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If there were a contest to find San Francisco's most eccentric restaurant, Jai Yun would be a strong finalist. This eight-year-old Shanghai-style place, recently relocated from its original Pacific Ave. hole-in-the-wall location to a nicer, larger space on Clay (most recently the site of Flying Pan Bistro), is open only three hours a day, six nights a week. You must make reservations at least one day in advance, but the phone is often answered by chef Nei Chia Ji, whose English isn't always up to the challenge.
San Francisco, CA 94111
Region: North Beach/ Chinatown
Jai Yun, 680 Clay (at Kearny), 981-7438, www.menuscan.com/jaiyun. Dinner: Friday through Wednesday, 6:30-9:30 p.m. Reservations required at least one day in advance. Cash only. Wheelchair accessible. Parking: street in evening. Muni: 1, 10, 20, 30, 41, 45. Noise level: quiet.
Tasting menu $45, $55, $65, $80, or $100 per person
Making a reservation for a recent meal proved to be more trouble than it had been for my several previous visits. I repeated my telephone number five times, but Chef Nei, or whoever answered the phone, kept reciting it back with two of the digits transposed, and when I tried to say how much I wanted to spend, he kept telling me the new address. So I wrote the relevant information on a card and went by the restaurant to drop it off, but it was closed, and there was no mail slot, so I just stuck it under the door. Apparently it was received, since an English-speaking woman called and straightened things out.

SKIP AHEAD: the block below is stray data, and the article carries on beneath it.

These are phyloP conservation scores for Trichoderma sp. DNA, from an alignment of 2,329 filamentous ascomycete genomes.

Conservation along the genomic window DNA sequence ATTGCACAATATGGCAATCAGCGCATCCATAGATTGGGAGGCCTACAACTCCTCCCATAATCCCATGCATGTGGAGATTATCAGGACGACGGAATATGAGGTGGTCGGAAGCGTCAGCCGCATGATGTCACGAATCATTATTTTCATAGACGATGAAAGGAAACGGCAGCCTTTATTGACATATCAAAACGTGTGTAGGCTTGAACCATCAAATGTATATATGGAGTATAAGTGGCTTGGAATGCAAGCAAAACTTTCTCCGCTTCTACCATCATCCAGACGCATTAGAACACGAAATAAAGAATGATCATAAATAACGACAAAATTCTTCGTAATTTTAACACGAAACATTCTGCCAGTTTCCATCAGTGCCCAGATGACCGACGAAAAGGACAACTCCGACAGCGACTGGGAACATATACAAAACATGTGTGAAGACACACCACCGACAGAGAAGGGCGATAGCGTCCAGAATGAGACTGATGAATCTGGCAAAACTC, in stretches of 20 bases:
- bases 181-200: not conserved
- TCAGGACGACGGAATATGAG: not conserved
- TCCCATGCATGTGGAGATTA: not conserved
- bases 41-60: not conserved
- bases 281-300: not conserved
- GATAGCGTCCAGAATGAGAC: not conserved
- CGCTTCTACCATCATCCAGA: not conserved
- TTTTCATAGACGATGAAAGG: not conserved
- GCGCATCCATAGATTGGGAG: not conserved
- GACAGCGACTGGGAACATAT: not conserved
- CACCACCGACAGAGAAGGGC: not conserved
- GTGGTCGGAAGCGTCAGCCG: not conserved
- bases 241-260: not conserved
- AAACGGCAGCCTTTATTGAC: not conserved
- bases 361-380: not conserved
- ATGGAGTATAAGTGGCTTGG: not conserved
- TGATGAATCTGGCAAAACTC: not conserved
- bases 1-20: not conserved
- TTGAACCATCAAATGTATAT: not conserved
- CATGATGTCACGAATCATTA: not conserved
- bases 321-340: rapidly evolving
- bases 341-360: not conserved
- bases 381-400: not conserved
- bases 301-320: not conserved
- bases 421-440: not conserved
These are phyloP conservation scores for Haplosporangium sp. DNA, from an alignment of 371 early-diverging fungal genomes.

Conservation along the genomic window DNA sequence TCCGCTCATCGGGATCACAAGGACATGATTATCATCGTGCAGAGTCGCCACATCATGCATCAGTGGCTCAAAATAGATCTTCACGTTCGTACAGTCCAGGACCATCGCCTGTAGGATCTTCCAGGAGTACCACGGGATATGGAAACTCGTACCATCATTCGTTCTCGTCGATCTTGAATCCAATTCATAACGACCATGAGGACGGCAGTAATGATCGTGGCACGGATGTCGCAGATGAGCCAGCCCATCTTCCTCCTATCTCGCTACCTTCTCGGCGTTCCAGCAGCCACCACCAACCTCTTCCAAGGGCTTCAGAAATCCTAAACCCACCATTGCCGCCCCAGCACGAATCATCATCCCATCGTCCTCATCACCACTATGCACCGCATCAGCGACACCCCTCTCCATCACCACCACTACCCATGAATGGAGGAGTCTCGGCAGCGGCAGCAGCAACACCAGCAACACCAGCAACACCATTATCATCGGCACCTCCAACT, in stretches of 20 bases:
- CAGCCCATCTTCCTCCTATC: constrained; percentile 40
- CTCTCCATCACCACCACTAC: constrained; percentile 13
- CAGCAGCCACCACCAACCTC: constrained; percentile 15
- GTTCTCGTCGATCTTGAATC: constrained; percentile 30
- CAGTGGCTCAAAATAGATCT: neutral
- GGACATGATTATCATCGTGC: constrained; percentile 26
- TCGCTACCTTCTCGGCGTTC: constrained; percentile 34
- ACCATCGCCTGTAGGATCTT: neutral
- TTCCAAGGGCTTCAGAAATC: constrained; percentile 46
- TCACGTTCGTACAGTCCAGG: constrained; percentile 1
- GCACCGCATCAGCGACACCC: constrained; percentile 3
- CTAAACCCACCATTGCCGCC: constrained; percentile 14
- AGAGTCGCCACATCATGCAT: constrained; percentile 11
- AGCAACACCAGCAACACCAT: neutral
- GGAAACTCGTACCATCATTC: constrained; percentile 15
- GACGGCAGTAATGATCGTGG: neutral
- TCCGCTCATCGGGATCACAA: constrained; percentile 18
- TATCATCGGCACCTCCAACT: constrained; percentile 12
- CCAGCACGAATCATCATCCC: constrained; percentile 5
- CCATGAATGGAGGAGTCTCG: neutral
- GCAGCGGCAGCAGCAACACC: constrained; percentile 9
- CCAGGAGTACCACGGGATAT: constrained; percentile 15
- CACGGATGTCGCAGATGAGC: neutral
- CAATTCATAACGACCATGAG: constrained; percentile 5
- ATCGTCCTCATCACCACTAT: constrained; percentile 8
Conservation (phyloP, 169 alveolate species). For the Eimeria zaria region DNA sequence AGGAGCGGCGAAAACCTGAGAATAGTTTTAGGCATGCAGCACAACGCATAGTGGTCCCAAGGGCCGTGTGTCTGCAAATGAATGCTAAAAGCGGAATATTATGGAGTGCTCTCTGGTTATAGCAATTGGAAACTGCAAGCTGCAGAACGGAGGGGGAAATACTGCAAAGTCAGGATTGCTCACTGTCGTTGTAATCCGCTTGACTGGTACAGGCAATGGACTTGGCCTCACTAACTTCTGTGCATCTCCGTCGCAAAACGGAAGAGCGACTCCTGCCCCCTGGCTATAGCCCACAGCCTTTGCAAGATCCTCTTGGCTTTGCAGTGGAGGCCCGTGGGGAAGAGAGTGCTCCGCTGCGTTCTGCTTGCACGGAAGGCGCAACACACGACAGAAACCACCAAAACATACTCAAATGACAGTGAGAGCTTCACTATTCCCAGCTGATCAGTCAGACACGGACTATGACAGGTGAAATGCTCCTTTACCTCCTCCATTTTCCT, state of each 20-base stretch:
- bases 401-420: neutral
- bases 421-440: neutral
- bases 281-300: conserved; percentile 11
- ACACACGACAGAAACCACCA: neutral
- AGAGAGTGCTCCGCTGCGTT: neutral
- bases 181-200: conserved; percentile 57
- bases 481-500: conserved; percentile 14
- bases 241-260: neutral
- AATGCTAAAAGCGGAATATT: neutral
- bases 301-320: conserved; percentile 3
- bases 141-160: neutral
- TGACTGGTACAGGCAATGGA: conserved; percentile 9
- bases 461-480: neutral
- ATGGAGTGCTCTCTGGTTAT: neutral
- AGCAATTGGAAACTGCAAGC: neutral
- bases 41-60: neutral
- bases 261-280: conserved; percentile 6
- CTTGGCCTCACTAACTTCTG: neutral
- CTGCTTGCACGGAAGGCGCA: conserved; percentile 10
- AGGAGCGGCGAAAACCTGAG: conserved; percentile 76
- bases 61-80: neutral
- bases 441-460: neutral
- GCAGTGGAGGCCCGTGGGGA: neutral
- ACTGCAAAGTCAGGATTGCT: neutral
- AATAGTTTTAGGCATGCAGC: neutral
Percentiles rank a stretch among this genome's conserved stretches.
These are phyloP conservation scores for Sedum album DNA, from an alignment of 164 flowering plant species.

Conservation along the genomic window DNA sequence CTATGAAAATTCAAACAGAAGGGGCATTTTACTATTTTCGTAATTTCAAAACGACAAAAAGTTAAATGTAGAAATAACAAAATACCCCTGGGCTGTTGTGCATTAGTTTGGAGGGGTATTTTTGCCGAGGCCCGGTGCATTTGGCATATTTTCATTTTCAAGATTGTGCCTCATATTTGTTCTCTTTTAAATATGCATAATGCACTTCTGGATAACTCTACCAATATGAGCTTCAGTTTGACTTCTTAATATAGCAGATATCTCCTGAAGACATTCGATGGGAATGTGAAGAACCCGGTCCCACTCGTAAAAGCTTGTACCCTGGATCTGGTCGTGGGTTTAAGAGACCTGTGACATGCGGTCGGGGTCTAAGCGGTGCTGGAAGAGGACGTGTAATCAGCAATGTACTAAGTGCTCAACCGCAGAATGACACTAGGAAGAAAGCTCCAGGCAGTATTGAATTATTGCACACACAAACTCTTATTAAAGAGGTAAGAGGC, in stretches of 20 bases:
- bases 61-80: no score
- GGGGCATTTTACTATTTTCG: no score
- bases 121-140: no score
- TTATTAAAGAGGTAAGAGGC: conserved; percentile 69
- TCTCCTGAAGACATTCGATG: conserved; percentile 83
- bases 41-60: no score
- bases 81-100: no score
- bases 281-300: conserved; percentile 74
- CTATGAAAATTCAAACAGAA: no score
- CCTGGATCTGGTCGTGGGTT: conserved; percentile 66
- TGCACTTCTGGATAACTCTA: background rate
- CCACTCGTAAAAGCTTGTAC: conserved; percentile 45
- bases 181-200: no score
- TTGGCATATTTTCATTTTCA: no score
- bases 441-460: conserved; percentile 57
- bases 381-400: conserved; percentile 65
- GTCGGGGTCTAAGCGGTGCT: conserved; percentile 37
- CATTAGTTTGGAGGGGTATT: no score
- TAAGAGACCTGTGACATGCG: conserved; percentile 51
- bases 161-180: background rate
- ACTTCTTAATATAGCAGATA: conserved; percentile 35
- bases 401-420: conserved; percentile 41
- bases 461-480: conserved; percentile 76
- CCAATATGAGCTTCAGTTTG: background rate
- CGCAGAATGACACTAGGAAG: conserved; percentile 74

Nei prepares some of the most refined and elaborate Chinese food in the Bay Area, uses the best ingredients, and makes all of his preserves, charcuterie, pickles, and so on in-house, but the restaurant's decor and furnishings are modest and generic. There's no written menu; Nei decides what to cook based on what he finds in the market each day, and over the course of a couple of hours sends your table a dozen or so courses, each served family style. If you're lucky, the server will speak enough English to tell you what you're eating.